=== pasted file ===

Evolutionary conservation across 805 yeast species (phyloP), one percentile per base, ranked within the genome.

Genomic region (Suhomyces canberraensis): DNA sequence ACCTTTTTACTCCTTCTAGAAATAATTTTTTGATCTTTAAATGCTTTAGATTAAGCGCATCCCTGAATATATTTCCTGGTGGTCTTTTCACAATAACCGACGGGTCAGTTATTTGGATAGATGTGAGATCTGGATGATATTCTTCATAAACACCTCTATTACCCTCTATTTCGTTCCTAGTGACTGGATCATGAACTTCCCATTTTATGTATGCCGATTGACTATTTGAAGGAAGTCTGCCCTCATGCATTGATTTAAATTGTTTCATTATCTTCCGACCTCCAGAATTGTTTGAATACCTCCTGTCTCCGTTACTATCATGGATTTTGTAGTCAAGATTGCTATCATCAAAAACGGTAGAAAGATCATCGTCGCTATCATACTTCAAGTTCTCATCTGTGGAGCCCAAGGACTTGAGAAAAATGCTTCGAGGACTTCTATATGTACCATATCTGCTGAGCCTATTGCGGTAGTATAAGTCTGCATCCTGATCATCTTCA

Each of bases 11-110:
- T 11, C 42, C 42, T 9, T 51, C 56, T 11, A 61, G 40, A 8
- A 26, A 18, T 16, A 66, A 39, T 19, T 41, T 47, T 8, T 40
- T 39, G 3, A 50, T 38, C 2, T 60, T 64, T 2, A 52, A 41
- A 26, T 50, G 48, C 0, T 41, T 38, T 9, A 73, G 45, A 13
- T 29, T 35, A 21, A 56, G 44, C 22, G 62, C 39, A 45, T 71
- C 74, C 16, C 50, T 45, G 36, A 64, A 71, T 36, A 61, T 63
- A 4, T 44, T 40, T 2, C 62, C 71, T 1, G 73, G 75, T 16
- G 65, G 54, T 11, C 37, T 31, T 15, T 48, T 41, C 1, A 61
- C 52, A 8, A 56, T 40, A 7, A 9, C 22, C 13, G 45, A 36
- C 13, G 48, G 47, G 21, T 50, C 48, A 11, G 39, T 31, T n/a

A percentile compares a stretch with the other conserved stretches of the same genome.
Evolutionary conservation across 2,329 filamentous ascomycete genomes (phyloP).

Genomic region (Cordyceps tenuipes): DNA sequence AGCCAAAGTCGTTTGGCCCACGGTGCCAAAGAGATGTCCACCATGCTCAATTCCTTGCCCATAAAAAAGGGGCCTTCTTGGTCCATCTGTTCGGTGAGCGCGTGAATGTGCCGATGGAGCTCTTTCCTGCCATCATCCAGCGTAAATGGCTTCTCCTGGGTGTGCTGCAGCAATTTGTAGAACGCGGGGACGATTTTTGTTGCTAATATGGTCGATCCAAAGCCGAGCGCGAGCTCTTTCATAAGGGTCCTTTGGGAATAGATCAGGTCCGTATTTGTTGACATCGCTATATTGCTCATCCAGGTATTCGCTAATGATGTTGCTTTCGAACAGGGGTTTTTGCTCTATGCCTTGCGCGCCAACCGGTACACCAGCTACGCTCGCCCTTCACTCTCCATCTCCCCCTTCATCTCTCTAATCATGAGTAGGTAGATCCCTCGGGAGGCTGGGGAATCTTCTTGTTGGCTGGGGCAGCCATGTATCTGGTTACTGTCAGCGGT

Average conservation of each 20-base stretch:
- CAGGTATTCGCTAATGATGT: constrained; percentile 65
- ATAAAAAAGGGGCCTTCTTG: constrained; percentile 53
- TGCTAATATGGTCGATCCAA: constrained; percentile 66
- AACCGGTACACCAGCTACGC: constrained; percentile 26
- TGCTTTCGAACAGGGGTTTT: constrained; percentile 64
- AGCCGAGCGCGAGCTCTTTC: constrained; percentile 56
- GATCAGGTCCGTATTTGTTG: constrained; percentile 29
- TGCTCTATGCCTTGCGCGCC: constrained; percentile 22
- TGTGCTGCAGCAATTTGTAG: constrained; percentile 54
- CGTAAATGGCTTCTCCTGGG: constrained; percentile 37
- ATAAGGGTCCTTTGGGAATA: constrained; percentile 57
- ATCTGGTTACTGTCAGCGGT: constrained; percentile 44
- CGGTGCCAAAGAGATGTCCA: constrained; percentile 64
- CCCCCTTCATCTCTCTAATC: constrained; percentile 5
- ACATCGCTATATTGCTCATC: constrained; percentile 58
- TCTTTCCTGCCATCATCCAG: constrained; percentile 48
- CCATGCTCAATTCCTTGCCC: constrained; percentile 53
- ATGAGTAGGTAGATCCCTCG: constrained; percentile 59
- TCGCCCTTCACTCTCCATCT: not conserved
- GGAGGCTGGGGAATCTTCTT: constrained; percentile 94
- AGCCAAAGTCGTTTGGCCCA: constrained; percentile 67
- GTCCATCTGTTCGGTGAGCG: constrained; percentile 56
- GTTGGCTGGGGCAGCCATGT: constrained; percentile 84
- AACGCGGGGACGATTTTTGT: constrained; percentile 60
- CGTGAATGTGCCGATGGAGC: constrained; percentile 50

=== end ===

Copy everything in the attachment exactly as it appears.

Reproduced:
Evolutionary conservation across 805 yeast species (phyloP), one percentile per base, ranked within the genome.

Genomic region (Suhomyces canberraensis): DNA sequence ACCTTTTTACTCCTTCTAGAAATAATTTTTTGATCTTTAAATGCTTTAGATTAAGCGCATCCCTGAATATATTTCCTGGTGGTCTTTTCACAATAACCGACGGGTCAGTTATTTGGATAGATGTGAGATCTGGATGATATTCTTCATAAACACCTCTATTACCCTCTATTTCGTTCCTAGTGACTGGATCATGAACTTCCCATTTTATGTATGCCGATTGACTATTTGAAGGAAGTCTGCCCTCATGCATTGATTTAAATTGTTTCATTATCTTCCGACCTCCAGAATTGTTTGAATACCTCCTGTCTCCGTTACTATCATGGATTTTGTAGTCAAGATTGCTATCATCAAAAACGGTAGAAAGATCATCGTCGCTATCATACTTCAAGTTCTCATCTGTGGAGCCCAAGGACTTGAGAAAAATGCTTCGAGGACTTCTATATGTACCATATCTGCTGAGCCTATTGCGGTAGTATAAGTCTGCATCCTGATCATCTTCA

Each of bases 11-110:
- T 11, C 42, C 42, T 9, T 51, C 56, T 11, A 61, G 40, A 8
- A 26, A 18, T 16, A 66, A 39, T 19, T 41, T 47, T 8, T 40
- T 39, G 3, A 50, T 38, C 2, T 60, T 64, T 2, A 52, A 41
- A 26, T 50, G 48, C 0, T 41, T 38, T 9, A 73, G 45, A 13
- T 29, T 35, A 21, A 56, G 44, C 22, G 62, C 39, A 45, T 71
- C 74, C 16, C 50, T 45, G 36, A 64, A 71, T 36, A 61, T 63
- A 4, T 44, T 40, T 2, C 62, C 71, T 1, G 73, G 75, T 16
- G 65, G 54, T 11, C 37, T 31, T 15, T 48, T 41, C 1, A 61
- C 52, A 8, A 56, T 40, A 7, A 9, C 22, C 13, G 45, A 36
- C 13, G 48, G 47, G 21, T 50, C 48, A 11, G 39, T 31, T n/a

A percentile compares a stretch with the other conserved stretches of the same genome.
Evolutionary conservation across 2,329 filamentous ascomycete genomes (phyloP).

Genomic region (Cordyceps tenuipes): DNA sequence AGCCAAAGTCGTTTGGCCCACGGTGCCAAAGAGATGTCCACCATGCTCAATTCCTTGCCCATAAAAAAGGGGCCTTCTTGGTCCATCTGTTCGGTGAGCGCGTGAATGTGCCGATGGAGCTCTTTCCTGCCATCATCCAGCGTAAATGGCTTCTCCTGGGTGTGCTGCAGCAATTTGTAGAACGCGGGGACGATTTTTGTTGCTAATATGGTCGATCCAAAGCCGAGCGCGAGCTCTTTCATAAGGGTCCTTTGGGAATAGATCAGGTCCGTATTTGTTGACATCGCTATATTGCTCATCCAGGTATTCGCTAATGATGTTGCTTTCGAACAGGGGTTTTTGCTCTATGCCTTGCGCGCCAACCGGTACACCAGCTACGCTCGCCCTTCACTCTCCATCTCCCCCTTCATCTCTCTAATCATGAGTAGGTAGATCCCTCGGGAGGCTGGGGAATCTTCTTGTTGGCTGGGGCAGCCATGTATCTGGTTACTGTCAGCGGT

Average conservation of each 20-base stretch:
- CAGGTATTCGCTAATGATGT: constrained; percentile 65
- ATAAAAAAGGGGCCTTCTTG: constrained; percentile 53
- TGCTAATATGGTCGATCCAA: constrained; percentile 66
- AACCGGTACACCAGCTACGC: constrained; percentile 26
- TGCTTTCGAACAGGGGTTTT: constrained; percentile 64
- AGCCGAGCGCGAGCTCTTTC: constrained; percentile 56
- GATCAGGTCCGTATTTGTTG: constrained; percentile 29
- TGCTCTATGCCTTGCGCGCC: constrained; percentile 22
- TGTGCTGCAGCAATTTGTAG: constrained; percentile 54
- CGTAAATGGCTTCTCCTGGG: constrained; percentile 37
- ATAAGGGTCCTTTGGGAATA: constrained; percentile 57
- ATCTGGTTACTGTCAGCGGT: constrained; percentile 44
- CGGTGCCAAAGAGATGTCCA: constrained; percentile 64
- CCCCCTTCATCTCTCTAATC: constrained; percentile 5
- ACATCGCTATATTGCTCATC: constrained; percentile 58
- TCTTTCCTGCCATCATCCAG: constrained; percentile 48
- CCATGCTCAATTCCTTGCCC: constrained; percentile 53
- ATGAGTAGGTAGATCCCTCG: constrained; percentile 59
- TCGCCCTTCACTCTCCATCT: not conserved
- GGAGGCTGGGGAATCTTCTT: constrained; percentile 94
- AGCCAAAGTCGTTTGGCCCA: constrained; percentile 67
- GTCCATCTGTTCGGTGAGCG: constrained; percentile 56
- GTTGGCTGGGGCAGCCATGT: constrained; percentile 84
- AACGCGGGGACGATTTTTGT: constrained; percentile 60
- CGTGAATGTGCCGATGGAGC: constrained; percentile 50